First modern chemical warfare: 98th anniversary todayPosted: April 22, 2013 Filed under: Chemical, History, War | Tags: Battle of Ypres, Chemical warfare, Chlorine, History, World War 1 4 Comments
On this day, 22 April at 5 p.m. CET the first major chemical attack in modern warfare began 98 years ago, when German Imperial Forces released between 150–168 tonnes of chlorine gas from almost 6000 cylinders along a 700-metre front near the Belgian town of Ieper.
In a study for SIPRI published in 1997, I summarised the opening of the 2nd Battle of Ypres as follows:
Modern chemical warfare is regarded as having begun on 22 April 1915. On that date German troops opened approximately 6000 cylinders along a 7-km line opposite the French position and released 150–168 tonnes (t) of chlorine gas. Tear-gas (T) shells were also fired into the cloud and at the northern flank, the boundary between French and Belgian troops. Between 24 April and 24 May Germany launched eight more chlorine attacks. However, chemical warfare had not been assimilated into military doctrine, and German troops failed to exploit their strategic surprise. Chemical weapon (CW) attacks in following weeks were fundamentally different as they supported local offensives and thus served tactical purposes. In each case the amount of gas released was much smaller than that employed on 22 April, and crude individual protection against gas enabled Allied soldiers to hold the lines.
Prior to the April 1915 use of a chlorine cloud, gas shells filled with T-stoff (xylyl bromide or benzyl bromide) or a mixture of T-stoff and B-stoff (bromoacetone) had been employed. In addition, as early as 14 February 1915 (i.e., approximately the same period as CW trials on the Eastern front) two soldiers of the Belgian 6th Division had reported ill after a T-shell attack. In March 1915 French troops at Nieuwpoort were shelled with a mixture of T- and B-stoff (T-stoff alone had proved unsatisfactory). In response to the British capture of Hill 60 (approximately 5 km south-east of Ypres), German artillery counter-attacked with T-shells on 18 April and the following days. In the hours before the chlorine attack on 22 April the 45th Algerian Division experienced heavy shelling with high explosive (HE) and T-stoff.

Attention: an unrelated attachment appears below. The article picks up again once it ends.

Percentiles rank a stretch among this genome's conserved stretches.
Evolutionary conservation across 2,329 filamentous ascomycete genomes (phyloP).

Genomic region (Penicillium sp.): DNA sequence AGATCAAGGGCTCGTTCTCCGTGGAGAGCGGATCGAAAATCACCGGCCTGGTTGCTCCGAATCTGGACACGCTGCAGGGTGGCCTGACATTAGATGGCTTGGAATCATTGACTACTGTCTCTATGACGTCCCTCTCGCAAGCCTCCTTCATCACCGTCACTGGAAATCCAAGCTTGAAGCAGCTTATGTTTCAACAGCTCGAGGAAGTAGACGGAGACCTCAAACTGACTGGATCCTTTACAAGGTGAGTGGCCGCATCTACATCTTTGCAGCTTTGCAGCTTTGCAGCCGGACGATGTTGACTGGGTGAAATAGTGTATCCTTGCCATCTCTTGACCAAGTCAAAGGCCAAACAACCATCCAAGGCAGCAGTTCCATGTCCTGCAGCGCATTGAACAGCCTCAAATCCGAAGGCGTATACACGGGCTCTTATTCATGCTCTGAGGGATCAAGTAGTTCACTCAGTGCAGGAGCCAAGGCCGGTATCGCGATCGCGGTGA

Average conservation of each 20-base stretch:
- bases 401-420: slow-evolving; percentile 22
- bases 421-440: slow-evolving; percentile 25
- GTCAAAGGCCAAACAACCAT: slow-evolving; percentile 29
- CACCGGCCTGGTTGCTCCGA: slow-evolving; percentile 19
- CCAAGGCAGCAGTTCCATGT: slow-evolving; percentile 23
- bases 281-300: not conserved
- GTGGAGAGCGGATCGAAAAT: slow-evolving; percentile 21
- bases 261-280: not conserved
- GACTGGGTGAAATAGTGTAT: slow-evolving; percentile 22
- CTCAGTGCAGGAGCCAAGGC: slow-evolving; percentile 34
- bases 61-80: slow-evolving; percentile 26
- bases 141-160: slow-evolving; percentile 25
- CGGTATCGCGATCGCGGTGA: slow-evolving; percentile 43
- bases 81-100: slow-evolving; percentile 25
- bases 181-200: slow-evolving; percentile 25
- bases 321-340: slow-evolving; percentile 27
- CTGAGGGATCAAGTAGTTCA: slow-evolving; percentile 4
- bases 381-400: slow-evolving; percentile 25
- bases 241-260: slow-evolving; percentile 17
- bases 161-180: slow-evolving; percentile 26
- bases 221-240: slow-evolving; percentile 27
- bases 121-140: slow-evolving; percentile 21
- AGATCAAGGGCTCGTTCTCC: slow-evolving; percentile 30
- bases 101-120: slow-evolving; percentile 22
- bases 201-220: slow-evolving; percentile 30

Such attacks continued throughout the Second Battle of Ypres. Although Germany overestimated the impact of T-shells, on 24 April their persistent nature appears to have been exploited for the first time for tactical purposes. Near Lizerne (approximately 10 km north of Ypres) German troops fired 1200 rounds in a wall of gas (gaswand) behind Belgian lines to prevent reinforcements from reaching the front. The park of Boezinge Castle, where Allied troops were concentrated, was attacked in a similar manner.
Just a small thought that almost a century later we are still worrying about the possibility of the use of gas in war.
The gassing continued after WWI of course. The British airforce employed chemical weapons against Bolshevik troops in 1919, and the Brits apparently gassed Iraqi rebels in 1920 “with excellent moral effect”. Churchill himself was a fan of gassing people: “I am strongly in favour of using poisoned gas against uncivilised tribes… [to] spread a lively terror”
We no longer view Germany as the source of all evil.
[…] for instance, tear gas), as well as to industrial chemicals such as chlorine (a warfare agent of World War I vintage). Whatever toxicant any belligerent may choose to use, it will fall under the remit of an […]
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